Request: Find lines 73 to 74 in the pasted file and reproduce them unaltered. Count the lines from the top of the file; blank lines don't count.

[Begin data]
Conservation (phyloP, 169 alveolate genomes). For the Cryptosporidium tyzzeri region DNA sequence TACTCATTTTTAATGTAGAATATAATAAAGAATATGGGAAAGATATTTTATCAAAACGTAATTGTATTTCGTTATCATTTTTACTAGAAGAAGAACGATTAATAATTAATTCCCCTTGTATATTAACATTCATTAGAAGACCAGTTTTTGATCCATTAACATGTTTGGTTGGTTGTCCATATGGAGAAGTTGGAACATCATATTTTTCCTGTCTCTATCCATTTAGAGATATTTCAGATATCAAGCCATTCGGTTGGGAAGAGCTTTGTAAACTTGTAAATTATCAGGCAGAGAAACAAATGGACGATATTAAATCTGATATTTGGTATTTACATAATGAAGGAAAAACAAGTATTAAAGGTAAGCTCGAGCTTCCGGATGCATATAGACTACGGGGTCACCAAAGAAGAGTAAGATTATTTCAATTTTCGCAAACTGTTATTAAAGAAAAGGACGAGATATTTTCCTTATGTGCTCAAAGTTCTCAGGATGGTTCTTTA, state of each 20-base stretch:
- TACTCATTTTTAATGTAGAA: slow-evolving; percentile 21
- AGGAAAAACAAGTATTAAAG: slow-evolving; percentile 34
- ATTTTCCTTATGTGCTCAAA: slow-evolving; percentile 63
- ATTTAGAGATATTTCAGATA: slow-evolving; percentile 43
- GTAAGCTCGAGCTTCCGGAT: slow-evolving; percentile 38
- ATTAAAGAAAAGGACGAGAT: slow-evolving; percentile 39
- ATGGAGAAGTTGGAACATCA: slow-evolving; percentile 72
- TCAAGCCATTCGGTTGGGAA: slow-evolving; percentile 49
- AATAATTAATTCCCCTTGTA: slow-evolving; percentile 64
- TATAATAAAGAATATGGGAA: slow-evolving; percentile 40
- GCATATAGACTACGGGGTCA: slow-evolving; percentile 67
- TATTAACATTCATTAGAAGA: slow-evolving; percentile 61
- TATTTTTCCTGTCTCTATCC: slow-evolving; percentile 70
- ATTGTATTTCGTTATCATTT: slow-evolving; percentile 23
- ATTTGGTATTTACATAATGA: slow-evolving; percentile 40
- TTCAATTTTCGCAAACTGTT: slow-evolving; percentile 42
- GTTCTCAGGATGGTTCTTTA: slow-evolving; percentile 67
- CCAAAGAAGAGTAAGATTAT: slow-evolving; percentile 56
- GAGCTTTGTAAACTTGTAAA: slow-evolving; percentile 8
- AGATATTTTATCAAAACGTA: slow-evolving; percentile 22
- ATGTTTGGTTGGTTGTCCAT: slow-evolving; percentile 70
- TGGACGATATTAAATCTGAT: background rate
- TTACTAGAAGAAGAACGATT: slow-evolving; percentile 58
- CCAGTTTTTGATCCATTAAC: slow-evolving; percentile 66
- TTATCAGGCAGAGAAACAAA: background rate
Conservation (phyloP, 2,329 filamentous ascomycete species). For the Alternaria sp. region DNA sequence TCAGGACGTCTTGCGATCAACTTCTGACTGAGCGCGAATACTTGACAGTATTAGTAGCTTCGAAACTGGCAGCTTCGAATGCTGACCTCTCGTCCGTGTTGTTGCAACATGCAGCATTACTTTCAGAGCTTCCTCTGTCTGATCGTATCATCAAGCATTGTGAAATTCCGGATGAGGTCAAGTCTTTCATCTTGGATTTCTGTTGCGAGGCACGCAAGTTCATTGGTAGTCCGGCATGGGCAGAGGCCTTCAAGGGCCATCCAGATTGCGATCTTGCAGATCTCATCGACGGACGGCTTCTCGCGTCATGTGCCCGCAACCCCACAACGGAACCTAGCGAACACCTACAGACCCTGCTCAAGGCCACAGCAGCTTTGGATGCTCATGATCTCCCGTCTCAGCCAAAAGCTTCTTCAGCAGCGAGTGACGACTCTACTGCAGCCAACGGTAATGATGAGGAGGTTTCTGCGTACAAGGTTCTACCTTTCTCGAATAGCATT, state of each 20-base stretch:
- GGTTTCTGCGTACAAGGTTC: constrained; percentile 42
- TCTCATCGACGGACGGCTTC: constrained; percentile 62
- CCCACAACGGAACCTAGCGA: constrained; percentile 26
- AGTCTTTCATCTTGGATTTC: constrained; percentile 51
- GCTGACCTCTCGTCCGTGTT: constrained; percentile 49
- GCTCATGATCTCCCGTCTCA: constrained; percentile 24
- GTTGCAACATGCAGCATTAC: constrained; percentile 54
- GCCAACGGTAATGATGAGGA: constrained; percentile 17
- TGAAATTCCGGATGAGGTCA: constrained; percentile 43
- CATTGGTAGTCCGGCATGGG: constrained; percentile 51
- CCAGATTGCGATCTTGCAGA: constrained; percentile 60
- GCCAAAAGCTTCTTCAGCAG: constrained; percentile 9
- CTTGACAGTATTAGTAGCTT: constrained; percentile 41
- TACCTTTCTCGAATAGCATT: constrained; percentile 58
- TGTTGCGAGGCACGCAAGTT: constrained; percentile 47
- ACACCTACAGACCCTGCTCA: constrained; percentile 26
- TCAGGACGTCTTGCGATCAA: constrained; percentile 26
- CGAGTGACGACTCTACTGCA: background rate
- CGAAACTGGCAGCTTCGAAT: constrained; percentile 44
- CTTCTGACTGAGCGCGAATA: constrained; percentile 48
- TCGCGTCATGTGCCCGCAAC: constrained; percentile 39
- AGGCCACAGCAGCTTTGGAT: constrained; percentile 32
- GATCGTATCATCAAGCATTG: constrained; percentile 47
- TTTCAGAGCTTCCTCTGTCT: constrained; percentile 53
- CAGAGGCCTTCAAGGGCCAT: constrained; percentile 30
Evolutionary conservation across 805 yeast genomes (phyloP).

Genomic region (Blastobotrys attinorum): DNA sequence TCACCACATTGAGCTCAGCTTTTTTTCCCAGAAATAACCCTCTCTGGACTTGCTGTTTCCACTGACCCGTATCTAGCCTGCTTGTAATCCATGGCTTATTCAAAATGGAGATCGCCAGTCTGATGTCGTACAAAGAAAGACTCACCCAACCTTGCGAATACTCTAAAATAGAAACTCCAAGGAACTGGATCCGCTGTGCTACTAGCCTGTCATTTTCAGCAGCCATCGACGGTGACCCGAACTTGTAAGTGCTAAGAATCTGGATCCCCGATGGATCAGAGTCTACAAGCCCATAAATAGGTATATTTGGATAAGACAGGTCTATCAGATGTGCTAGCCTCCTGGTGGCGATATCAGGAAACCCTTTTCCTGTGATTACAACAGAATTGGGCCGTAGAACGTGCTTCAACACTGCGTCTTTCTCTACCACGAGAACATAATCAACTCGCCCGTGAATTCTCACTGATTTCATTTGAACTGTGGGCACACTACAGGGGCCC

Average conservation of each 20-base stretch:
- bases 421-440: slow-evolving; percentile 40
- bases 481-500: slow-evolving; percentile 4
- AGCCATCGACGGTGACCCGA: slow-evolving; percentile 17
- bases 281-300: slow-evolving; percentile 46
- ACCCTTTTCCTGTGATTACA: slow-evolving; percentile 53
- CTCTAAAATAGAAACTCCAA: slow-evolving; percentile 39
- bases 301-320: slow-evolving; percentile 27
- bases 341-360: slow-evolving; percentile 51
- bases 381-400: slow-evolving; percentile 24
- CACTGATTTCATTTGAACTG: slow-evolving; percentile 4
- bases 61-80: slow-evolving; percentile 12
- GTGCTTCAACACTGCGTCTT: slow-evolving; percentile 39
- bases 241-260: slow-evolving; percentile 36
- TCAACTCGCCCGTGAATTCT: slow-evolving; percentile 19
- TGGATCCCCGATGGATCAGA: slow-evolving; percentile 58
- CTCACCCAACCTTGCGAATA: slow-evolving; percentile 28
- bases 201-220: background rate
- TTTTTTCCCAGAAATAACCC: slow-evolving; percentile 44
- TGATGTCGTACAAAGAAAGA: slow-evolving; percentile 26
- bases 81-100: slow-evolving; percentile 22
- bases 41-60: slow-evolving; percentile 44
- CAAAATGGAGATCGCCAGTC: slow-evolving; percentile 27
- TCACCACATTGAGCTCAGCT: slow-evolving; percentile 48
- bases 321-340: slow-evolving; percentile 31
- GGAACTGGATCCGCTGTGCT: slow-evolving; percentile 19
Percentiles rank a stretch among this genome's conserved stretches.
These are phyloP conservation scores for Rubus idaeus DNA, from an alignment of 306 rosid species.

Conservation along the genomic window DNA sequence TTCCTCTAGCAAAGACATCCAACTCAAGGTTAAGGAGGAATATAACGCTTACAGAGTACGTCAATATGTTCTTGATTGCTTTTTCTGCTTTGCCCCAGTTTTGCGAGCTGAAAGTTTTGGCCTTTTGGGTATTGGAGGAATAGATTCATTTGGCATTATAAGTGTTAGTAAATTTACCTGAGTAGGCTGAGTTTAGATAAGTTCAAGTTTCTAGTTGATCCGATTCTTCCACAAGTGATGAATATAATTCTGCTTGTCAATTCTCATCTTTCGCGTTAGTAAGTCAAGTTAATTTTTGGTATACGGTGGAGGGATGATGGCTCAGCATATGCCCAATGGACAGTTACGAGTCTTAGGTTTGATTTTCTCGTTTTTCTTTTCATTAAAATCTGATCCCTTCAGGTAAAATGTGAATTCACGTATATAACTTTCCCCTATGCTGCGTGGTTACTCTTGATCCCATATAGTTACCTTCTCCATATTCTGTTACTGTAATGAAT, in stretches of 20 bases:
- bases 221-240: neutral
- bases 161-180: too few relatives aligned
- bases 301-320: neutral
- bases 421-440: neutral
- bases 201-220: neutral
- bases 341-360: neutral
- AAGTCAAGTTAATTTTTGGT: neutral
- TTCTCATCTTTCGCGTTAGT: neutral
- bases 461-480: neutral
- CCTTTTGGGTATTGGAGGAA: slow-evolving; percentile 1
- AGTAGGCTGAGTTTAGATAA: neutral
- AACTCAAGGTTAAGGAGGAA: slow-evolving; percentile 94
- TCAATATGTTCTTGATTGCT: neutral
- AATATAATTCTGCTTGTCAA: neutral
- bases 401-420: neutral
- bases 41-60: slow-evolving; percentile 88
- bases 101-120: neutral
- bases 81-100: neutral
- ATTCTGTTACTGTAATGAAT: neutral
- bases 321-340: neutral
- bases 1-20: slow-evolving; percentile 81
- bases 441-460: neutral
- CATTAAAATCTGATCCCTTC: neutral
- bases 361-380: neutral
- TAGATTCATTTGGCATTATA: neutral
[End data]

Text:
- TTTTTTCCCAGAAATAACCC: slow-evolving; percentile 44
- TGATGTCGTACAAAGAAAGA: slow-evolving; percentile 26